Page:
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When did Tentation start gigging ?  ‘Our first concert was in our hometown in Torreilles on the 29 March 2014 for the Heavy Metal Night of Pyrenean Metal. For our first long distance gig we travelled over 200 mile west of Torreilles to play in Tarbes with our friends Iron Slaught. That was two great experiences. We are based just 30 minutes from the Spanish border so we played in Murcia and Barcelona, then in Belgium for the No Compromise Festival. We’ve also gigged around France in Rennes, Paris, Avignon, Lyon and Dijon’.

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What were your experiences of recording ? ‘We might not be the tightest band and don’t record to a click but only play with passion and feeling. In 2015 we recorded our first EP and sent the songs Bruixes, L’épreuve du Sang, Valhalla, Spectre de Lumière, Temps de Prière and Double Bang (H-Bomb Cover) to the Cochise Studio in Tucson in USA for the mix and mastering. Record Labels Impious Desecration and Inferno Records released it’.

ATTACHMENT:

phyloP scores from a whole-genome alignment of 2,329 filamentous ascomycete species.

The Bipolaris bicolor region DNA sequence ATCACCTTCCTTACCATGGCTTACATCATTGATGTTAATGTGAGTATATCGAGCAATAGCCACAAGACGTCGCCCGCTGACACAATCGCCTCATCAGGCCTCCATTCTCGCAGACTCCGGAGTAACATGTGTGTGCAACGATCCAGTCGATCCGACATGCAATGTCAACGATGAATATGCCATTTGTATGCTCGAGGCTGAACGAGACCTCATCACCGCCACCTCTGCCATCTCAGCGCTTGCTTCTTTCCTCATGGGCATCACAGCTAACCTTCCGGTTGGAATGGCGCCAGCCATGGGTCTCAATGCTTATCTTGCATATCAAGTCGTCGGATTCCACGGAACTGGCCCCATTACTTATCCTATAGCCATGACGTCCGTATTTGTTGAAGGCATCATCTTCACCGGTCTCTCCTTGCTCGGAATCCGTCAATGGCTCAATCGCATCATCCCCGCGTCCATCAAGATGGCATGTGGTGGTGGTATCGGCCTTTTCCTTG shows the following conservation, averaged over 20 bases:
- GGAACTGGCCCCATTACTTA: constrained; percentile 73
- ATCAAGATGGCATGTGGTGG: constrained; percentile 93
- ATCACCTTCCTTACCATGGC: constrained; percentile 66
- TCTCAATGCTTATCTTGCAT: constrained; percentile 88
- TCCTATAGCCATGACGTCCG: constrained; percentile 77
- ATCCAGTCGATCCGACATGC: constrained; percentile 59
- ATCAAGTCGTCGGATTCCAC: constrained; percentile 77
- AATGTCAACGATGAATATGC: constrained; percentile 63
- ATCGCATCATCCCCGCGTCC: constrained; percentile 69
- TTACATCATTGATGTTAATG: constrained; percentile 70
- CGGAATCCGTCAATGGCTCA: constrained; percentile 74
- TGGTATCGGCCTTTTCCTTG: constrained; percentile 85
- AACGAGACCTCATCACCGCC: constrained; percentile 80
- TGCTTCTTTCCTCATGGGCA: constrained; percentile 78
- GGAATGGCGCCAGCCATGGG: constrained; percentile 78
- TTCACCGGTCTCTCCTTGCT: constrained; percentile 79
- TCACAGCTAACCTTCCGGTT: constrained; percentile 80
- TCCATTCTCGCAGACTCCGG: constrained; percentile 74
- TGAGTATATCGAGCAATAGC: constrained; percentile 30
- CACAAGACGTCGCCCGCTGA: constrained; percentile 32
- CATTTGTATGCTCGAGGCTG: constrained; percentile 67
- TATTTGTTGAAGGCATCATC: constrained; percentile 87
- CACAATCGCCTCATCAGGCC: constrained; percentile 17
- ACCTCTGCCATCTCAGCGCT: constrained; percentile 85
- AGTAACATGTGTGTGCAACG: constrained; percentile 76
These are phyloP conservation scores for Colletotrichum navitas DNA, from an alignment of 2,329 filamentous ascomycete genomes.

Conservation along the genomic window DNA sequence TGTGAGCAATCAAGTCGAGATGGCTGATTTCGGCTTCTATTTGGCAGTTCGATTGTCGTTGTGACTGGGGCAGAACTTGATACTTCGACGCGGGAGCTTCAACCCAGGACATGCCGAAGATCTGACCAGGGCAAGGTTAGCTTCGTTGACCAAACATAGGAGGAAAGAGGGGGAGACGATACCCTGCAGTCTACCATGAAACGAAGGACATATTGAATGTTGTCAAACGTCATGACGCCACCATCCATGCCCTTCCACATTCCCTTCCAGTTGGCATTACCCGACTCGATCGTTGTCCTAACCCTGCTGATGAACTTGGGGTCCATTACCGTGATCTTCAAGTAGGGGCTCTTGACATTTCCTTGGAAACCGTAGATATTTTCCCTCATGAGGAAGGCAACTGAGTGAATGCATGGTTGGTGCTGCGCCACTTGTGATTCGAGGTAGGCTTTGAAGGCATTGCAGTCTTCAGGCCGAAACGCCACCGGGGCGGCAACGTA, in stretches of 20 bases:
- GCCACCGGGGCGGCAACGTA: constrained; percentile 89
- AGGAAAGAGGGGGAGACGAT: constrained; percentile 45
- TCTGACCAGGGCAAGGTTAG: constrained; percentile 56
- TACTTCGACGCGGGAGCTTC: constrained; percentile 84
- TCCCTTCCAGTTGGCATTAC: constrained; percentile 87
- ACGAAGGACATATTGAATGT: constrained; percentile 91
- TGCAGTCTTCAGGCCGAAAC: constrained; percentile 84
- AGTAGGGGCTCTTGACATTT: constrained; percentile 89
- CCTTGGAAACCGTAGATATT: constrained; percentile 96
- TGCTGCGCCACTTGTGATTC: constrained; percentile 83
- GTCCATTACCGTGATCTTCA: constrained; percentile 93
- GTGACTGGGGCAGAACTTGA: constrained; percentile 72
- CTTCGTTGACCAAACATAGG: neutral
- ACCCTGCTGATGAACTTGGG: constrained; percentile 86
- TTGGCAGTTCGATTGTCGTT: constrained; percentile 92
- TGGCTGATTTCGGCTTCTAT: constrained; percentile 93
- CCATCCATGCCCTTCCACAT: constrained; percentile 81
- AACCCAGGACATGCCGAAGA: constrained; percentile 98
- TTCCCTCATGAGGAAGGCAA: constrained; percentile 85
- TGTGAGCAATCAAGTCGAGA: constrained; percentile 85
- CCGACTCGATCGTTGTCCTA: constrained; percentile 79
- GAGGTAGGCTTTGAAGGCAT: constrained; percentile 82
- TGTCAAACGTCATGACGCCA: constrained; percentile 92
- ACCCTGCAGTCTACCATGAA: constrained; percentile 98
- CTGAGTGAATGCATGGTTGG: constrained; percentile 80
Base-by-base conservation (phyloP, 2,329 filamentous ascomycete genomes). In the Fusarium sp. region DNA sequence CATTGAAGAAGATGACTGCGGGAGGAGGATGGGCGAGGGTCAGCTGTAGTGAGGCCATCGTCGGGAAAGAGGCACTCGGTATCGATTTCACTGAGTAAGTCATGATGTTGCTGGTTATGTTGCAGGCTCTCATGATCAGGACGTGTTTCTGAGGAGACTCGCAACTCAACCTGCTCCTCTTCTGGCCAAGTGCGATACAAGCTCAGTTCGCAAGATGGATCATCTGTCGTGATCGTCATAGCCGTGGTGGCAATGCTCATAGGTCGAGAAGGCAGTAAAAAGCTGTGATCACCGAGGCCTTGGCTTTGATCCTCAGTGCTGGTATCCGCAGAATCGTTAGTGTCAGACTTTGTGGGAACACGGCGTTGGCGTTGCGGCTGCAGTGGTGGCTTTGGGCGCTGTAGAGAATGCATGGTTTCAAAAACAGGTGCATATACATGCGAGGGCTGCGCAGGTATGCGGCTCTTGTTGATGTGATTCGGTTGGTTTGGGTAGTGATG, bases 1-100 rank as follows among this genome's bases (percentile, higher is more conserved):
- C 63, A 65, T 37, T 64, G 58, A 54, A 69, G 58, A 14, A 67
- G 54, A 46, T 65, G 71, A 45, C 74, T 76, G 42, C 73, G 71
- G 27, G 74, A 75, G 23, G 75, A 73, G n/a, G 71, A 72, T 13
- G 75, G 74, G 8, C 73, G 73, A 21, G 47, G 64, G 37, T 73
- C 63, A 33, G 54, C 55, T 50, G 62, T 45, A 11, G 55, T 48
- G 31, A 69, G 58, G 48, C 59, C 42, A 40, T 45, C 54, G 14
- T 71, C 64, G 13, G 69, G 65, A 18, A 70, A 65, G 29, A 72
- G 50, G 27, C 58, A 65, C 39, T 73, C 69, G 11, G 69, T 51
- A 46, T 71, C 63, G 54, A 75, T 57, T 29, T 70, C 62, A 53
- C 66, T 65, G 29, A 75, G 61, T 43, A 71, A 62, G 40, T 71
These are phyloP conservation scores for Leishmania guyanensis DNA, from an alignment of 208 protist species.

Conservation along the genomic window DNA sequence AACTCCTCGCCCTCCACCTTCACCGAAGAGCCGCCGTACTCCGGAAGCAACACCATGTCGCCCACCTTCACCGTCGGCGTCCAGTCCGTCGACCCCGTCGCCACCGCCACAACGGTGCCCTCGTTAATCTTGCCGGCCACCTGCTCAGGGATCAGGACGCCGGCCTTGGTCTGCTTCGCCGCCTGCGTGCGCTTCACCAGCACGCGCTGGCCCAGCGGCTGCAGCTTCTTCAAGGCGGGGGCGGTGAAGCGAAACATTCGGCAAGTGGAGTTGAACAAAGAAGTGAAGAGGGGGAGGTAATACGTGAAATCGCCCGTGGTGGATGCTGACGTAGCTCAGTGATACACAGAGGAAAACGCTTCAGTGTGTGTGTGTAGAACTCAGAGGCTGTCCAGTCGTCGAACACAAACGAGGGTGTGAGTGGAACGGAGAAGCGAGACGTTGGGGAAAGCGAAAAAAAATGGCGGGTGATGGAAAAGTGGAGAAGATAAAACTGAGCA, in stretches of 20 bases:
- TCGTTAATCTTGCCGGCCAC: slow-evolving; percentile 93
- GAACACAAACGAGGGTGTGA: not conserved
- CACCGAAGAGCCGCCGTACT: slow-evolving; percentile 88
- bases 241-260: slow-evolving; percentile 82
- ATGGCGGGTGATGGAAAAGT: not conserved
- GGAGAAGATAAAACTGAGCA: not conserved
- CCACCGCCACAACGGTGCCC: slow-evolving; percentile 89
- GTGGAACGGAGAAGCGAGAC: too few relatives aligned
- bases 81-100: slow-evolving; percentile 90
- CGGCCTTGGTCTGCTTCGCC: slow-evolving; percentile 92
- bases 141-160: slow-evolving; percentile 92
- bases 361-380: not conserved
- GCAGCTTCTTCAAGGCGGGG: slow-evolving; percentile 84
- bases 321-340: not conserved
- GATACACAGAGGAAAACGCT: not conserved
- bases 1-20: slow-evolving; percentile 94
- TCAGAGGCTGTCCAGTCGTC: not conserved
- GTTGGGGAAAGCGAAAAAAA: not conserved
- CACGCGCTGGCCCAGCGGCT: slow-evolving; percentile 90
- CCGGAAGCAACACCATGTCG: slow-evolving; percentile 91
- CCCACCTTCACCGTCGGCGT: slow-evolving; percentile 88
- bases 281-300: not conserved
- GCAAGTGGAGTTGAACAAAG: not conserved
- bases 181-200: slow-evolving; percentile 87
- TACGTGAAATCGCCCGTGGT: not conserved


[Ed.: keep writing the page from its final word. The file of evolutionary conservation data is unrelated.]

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Did you film any TV appearences ? ‘We have never played on TV but we have filmed a music video for our first song Bruixes (Witches in English). We plan to film a new music video for our song Shaman’.

What are the future plans for Tentation? ‘Last month we recorded a split EP with our friends Iron Slaught. This will be released at the beginning of 2018 by Impious Desecration Records and Triumph Of Death Records.
Up to now we have arranged 4 gigs for next year. Colmar and Marseille in France and 2 others that we can’t announce yet. We are looking to arrange more’.

 

Interview by Gary Alikivi November 2017.

Recommended:

Bare Teeth: Hungry Like Wolves, September 3rd 2017.

Stupid Karate: Zip/Pop/Chop, September 14th 2017.

Hightower: Anger is Our Energy, September 27th 2017.

Bare Teeth: Tomorrow Starts Today, October 15th 2017 (E.P review).